Everything else is a variation of these four emotions. For example, loneliness would be sad, happiness would be glad and anxiety would be scared.
It’s a common misconception to think that we have to be on guard for feeling all our emotions, that we have to wallow in an emotional mess. It's dealing with our emotions that clean-ups any emotional mess.
An emotional mess is when we CAN’T deal with our emotions and we have to turn to unhealthy behaviours to try and avoid them. Dealing with them means we find the peace and security we’re looking for because we stop running away.
If an emotion comes our way, we don’t ignore it or block it or run away from it.
Instead do these three things:
1. Feel it.
2. Acknowledge it.
3. Let it pass.
It's best not to say to ourselves ‘don’t feel that,' or judge ourselves for having emotions. It's better to experience them and allow the energy to pass through us and accept it as our emotional state in that moment. Then we have control over our emotions. If we have an overload of sadness, we feel it - acknowledge it - let it pass.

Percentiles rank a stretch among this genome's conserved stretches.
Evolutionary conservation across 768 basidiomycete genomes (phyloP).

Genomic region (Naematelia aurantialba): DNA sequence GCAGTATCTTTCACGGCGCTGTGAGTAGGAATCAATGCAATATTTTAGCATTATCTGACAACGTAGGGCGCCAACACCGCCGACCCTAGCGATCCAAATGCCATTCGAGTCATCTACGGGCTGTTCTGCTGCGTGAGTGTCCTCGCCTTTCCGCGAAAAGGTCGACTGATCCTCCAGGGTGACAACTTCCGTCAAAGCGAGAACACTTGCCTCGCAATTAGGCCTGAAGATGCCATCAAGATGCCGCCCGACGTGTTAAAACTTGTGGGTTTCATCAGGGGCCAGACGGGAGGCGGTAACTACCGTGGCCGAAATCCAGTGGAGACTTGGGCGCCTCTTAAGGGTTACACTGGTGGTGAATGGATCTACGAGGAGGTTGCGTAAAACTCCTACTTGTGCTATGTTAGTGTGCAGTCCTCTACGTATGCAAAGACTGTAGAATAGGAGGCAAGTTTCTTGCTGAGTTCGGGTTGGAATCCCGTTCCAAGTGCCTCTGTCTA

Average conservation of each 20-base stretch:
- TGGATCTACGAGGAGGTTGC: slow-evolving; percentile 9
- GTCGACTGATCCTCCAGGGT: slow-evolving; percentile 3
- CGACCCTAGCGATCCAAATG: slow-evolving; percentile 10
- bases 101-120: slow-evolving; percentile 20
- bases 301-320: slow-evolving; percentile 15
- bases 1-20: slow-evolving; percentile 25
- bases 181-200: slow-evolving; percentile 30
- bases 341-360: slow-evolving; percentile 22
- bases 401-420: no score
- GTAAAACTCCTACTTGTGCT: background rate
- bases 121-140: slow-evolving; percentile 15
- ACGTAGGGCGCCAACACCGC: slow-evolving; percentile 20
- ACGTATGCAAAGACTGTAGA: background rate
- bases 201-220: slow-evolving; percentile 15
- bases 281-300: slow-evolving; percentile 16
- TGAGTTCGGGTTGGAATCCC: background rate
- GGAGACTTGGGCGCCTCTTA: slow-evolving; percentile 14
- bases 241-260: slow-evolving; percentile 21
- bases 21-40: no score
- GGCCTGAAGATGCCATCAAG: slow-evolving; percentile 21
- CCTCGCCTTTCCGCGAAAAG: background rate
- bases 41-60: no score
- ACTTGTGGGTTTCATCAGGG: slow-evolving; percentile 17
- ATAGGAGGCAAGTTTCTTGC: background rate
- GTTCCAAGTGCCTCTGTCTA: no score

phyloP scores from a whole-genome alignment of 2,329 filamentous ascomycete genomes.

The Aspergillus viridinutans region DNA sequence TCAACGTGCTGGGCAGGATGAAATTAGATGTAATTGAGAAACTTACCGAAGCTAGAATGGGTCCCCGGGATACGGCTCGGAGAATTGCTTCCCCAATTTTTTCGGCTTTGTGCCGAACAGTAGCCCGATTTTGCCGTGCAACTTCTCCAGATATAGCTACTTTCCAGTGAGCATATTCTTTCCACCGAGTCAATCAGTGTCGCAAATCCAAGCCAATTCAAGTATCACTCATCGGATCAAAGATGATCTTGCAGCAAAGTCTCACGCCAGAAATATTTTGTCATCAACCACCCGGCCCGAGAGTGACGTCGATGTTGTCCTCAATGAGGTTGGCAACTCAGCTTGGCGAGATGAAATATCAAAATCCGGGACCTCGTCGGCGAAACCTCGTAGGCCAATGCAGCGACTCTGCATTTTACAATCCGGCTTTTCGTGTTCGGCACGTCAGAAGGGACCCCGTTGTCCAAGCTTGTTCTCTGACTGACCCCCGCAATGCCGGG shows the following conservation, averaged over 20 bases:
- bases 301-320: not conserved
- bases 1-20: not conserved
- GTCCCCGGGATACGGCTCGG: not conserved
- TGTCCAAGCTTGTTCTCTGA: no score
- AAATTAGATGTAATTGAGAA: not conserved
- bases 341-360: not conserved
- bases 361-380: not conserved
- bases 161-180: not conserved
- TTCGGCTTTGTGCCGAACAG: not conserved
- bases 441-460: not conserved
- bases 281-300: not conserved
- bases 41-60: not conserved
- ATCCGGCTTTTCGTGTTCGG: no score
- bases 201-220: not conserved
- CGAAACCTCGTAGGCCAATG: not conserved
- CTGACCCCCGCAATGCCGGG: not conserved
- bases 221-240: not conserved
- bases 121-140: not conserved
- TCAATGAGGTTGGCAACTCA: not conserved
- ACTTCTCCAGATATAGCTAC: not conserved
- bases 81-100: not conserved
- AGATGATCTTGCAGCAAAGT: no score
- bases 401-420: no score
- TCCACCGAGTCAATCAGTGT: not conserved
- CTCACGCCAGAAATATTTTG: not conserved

We make rational decisions about that emotion and any accompanying thoughts as our moral compass comes into play. We might ask ourselves, ‘Is there a problem I need to resolve?’ or ‘Do I need to speak to someone about it?’ or ‘Am I getting over anxious about something that is unlikely to happen?’
Our emotions don’t need to control us. If we are angry we don’t have to hit anybody or beat ourselves up. Can it be enough to merely feel the emotion and acknowledge the thoughts? Then let them pass?
Paying attention to the inner dialogue of, ‘I shouldn’t have these emotions’ and then dismissing those thoughts can help to smooth the path towards a little more inner peace.
This is the time to invite emotions into our lives and make a commitment to ourselves. We can take a loving attitude to them. By trusting our emotions, we are trusting ourselves and we will find our way through this critical time. We’re all in this together.